Rain gear can vary from $20 to $1000 for a jacket alone. There is no need to spend silly amounts of money, but if you’re looking to invest for future trips as well, it is highly recommended to get good quality, breathable and windproof rain gear! We suggest any brand of waterproof breathable textile, over a plastic or nylon laminated type that won’t breathe or be as durable. But as said, there’s no need to go overboard with anything too expensive if you only plan to use it this one trip.

Personal First Aid kit 

You should bring and carry with you a small personal first aid kit. This kit should be designed to take care of the small maintenance type things that most people will need to address during a long trek. This includes items such as blister dressings, bandaids (plasters), tube compression bandage (or knee/ankle brace if you’re prone to joint problems), sunscreen, lip balm, throat lozenges, antiseptic cream, etc. Your guide will be carrying an expedition first aid kit that is designed to handle any accidents or emergencies we encounter, therefore your personal kit doesn’t need to be over the top!

Pack weight

For this trek, we’ve endeavoured to take care of a lot of things for you, minimising how much you’ll need to carry but you’ll need to carry your own personal belongings. There is a list below to help work out exactly what you’ll need. Ideally, you won’t need to carry more than about 9-12kgs and you should be able to fit everything into a backpack of around 85-100L in size. If you’re buying a backpack, make sure you get one with a decent frame and harness so you don’t carry the weight on your shoulders!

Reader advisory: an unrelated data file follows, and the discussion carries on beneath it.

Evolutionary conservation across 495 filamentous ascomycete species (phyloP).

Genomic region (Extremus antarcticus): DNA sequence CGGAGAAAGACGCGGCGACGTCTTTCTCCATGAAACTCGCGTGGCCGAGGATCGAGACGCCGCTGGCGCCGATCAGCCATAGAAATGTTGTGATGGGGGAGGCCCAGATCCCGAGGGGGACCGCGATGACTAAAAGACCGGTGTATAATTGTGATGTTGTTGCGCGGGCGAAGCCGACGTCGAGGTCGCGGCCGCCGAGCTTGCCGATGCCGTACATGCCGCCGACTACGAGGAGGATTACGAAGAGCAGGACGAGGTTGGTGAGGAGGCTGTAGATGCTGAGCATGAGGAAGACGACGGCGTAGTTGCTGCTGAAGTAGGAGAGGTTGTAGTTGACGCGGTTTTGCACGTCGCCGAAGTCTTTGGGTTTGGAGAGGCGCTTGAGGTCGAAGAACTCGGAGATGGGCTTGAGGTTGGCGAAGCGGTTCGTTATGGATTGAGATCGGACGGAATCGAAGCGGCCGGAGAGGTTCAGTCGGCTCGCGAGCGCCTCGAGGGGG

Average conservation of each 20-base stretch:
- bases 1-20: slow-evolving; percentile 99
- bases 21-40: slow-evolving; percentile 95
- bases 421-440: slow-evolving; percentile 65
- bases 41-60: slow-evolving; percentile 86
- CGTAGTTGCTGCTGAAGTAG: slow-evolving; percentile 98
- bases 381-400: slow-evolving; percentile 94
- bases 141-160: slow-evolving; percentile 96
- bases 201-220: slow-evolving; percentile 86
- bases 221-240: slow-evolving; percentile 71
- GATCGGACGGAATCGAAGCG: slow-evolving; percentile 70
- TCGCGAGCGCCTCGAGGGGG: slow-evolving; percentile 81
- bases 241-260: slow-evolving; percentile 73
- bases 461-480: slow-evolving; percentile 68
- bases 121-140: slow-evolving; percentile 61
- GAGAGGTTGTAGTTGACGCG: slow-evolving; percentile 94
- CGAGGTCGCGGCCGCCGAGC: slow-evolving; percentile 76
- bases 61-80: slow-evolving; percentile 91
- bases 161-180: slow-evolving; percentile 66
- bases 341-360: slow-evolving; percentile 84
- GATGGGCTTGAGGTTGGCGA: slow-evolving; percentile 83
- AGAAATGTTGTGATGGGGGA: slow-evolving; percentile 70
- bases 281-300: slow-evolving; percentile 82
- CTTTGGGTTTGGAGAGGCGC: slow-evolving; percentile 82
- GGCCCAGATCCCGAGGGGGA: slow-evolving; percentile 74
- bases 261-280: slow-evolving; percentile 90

Personal Items


  • Hiking boots or sturdy trail runners
  • 4 pairs of hiking socks
  • Pair of sandals or crocs for nighttime in camp (optional)


  • 1 set of clothing to hike in (shirt and shorts/pants)
  • 1 set of clothes for nighttime (pants and thermal top)
  • Warm jacket. (something warm and light/packable – heavy fleece or light down jacket)
  • Waterproof rain jacket and pants
  • 3 pairs of jocks

Head and hands

  • Sun hat
  • Baseball cap or wide brim if you don’t have a collar
  • Warm beanie (optional)
  • A neck warmer or ‘buff’ type multipurpose headband (optional)
  • Sunglasses
  • UV resistant and polarised are recommended
  • Sunglasses strap. Too many pairs of sunglasses have been donated to the trail on treks to not recommend these strongly!